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Anti-‘Hernandez’ bill advances

The House Courts of Justice committee on Friday voted 11-to-4 to report legislation designed to eliminate judges’ discretion to delay findings of guilt in many criminal cases.

House Bill 750, sponsored by Del. Ben Cline, R-Amherst, would bar deferred disposition in any case where the facts would justify a finding of guilt unless the prosecutor agrees.

Cline explained the bill was helped by state budget experts who said the measure could save the state $6 million a year for court services to monitor the defendants. Budget officials reported at least 1,337 defendants had their cases deferred in the last fiscal year, Cline said.

A substitute version of Cline’s original bill includes the exception for cases where the prosecutor, defendant and judge all agree on deferred disposition. A measure that would have set a 60-day deadline for judges to rule on guilt in all cases was eliminated.
By Peter Vieth

2 comments

  1. Wow! Nothing like the General Assembly setting up a constitutional conflict over the separation of powers between the branches of government.

    The Supreme Court declares that the power to defer is part of the Court’s inherent authority; this means that the power is not and cannot be constrained, restricted or elimiated by the legislature nor by the Executive.

    Now, the legislature wants to restrict that which has already been declared to be beyond the reach of the legislative branch.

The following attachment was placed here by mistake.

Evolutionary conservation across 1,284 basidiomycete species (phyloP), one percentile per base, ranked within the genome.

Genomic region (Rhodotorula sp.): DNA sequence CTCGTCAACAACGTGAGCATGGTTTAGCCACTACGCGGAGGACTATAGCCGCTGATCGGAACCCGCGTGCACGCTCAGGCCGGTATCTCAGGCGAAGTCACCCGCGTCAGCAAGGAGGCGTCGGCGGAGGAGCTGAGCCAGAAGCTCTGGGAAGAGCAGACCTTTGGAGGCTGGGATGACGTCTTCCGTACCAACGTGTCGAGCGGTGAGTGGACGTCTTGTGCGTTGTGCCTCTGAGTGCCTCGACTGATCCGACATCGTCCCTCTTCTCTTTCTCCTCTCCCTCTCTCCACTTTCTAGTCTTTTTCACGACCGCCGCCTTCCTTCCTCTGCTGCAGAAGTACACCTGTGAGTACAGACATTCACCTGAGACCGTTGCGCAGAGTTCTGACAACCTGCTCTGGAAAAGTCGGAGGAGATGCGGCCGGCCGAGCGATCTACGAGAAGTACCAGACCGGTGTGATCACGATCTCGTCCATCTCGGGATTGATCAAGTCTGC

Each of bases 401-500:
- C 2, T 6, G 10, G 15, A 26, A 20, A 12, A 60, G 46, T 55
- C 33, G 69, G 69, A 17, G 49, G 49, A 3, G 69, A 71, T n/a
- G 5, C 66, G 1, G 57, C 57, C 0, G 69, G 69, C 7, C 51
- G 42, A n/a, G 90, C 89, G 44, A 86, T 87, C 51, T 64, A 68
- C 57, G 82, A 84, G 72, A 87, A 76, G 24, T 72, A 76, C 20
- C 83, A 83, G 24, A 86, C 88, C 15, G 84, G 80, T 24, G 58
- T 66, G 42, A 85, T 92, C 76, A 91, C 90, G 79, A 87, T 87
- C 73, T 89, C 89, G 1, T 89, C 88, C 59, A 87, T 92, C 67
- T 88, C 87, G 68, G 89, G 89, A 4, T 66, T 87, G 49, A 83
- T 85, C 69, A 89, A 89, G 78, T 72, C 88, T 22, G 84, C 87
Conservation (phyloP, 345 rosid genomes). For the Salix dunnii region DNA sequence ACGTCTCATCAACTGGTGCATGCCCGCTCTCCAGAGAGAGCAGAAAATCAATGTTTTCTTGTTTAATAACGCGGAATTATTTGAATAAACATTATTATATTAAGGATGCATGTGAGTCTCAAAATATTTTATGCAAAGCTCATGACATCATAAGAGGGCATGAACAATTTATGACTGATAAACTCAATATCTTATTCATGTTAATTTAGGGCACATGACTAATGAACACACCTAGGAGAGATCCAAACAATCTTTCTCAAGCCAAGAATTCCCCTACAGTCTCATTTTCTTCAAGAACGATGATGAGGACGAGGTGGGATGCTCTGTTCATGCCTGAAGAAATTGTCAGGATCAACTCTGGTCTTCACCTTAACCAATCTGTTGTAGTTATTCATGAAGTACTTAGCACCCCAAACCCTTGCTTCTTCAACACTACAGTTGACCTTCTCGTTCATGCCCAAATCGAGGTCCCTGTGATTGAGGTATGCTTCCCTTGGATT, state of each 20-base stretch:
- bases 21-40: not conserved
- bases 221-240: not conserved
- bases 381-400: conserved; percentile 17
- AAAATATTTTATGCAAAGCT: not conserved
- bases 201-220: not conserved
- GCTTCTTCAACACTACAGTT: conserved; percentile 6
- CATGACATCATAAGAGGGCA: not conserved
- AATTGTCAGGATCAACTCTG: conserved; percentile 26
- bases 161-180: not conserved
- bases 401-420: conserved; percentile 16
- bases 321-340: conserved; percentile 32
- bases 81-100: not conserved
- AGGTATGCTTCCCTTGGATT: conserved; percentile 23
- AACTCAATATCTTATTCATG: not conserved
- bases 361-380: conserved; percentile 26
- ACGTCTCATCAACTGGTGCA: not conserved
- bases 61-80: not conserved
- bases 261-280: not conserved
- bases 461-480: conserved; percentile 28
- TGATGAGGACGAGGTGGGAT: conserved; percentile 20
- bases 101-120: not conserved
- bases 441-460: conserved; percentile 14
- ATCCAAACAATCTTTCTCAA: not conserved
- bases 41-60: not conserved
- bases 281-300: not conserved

I can only conclude that the General Assembly members either do not understand the concept of “inherent authority”, or they do not care what that concept means.

    And when a criminal conviction is properly reversed on constitutional grounds, our Commonwealth and its citizens will suffer as a result of the folly of our legislature’s ill-advised actions.

  2. Most Hernandez cases involve people who have never been in trouble before; who will most likely never be in trouble again; and who made an impulsive or reckless decision to violate the law by conduct that was very brief in duration. Unfortunately, the record of the conviction lasts forever. Convictions cannot be expunged and their existence damages job opportunities and career advancements.

    We all make mistakes; do things we regret; but hopefully learn from the experience. Most Hernandez “candidates” will learn from the anxiety and humiliation of the criminal justice process. Community service assists our community at large and is often ample punishment.

    To the Legislators who are considering an effort to modify Hernandez, please be advised when one of your best constiuents or, perhaps, a relative briefly slips and falls in a manner contrary to our Code of Virginia you will see the wisdom of the “second chance” afforded deserving citizens by the wisdom of the Virginia Supreme Court.

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